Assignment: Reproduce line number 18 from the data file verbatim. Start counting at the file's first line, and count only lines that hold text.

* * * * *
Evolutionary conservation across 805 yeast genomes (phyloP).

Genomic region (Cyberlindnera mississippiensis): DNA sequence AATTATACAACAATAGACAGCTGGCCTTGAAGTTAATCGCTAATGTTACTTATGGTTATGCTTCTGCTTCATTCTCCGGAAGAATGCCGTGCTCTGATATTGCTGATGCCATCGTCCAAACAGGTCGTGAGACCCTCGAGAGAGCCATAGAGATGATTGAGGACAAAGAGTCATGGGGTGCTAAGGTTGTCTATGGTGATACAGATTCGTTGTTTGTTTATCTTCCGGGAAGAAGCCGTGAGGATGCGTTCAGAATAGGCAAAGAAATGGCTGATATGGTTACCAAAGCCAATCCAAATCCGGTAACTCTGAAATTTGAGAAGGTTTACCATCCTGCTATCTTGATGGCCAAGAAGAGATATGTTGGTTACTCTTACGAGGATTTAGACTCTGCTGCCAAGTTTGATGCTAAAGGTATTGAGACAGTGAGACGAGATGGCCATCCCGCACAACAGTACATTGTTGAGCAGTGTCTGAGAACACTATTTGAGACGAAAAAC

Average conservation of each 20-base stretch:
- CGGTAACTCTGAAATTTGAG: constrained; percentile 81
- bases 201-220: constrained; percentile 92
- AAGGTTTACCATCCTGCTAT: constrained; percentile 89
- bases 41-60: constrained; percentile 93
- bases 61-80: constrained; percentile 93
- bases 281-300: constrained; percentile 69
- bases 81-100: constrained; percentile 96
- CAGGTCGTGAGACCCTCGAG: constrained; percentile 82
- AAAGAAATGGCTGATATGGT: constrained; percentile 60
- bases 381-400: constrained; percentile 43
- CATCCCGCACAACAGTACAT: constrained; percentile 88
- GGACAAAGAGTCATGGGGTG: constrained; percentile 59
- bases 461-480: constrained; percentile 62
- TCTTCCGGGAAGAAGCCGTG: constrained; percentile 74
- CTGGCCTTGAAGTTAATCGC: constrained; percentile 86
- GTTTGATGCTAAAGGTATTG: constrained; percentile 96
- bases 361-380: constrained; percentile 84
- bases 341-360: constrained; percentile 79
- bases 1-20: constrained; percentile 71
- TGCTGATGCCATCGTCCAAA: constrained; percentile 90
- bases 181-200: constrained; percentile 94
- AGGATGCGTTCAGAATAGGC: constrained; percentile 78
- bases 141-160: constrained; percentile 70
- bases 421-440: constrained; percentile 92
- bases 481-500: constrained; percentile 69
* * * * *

- CTGGCCTTGAAGTTAATCGC: constrained; percentile 86